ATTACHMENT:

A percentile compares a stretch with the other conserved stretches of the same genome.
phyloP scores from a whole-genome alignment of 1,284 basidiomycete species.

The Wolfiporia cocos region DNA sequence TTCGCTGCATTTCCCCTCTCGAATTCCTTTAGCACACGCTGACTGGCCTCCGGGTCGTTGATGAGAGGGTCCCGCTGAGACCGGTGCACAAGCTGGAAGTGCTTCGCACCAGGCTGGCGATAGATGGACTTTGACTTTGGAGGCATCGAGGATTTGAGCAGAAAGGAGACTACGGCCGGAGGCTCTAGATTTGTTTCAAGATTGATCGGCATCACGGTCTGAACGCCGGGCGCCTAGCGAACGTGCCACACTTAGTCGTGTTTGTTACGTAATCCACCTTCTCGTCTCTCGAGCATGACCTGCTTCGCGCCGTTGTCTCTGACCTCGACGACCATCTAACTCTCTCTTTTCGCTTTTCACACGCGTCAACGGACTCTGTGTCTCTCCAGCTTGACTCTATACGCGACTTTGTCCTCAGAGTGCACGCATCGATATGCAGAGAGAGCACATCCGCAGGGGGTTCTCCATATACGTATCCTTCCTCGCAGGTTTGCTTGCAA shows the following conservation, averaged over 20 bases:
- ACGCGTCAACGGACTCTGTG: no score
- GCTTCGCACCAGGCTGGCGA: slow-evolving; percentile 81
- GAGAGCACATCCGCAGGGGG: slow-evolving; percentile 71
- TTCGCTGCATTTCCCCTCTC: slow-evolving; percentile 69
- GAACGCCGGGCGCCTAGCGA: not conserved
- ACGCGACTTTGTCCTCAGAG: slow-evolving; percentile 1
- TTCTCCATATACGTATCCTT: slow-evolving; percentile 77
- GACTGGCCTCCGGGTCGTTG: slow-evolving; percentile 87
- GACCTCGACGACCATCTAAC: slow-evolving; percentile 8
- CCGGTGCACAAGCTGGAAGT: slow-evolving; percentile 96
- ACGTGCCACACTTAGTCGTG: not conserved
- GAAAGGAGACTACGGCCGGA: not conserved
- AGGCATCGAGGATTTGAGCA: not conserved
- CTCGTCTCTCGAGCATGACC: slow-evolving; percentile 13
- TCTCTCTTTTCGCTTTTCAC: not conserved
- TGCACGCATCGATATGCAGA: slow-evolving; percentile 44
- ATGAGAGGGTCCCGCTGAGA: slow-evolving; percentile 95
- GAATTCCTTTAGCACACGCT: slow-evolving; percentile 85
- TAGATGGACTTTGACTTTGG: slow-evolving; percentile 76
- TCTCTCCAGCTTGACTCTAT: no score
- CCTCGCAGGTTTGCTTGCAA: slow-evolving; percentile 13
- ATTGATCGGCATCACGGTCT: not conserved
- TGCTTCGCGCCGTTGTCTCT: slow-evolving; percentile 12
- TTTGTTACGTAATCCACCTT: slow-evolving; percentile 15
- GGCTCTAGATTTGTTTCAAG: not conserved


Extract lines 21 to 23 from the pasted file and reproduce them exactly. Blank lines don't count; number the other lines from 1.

- GAATTCCTTTAGCACACGCT: slow-evolving; percentile 85
- TAGATGGACTTTGACTTTGG: slow-evolving; percentile 76
- TCTCTCCAGCTTGACTCTAT: no score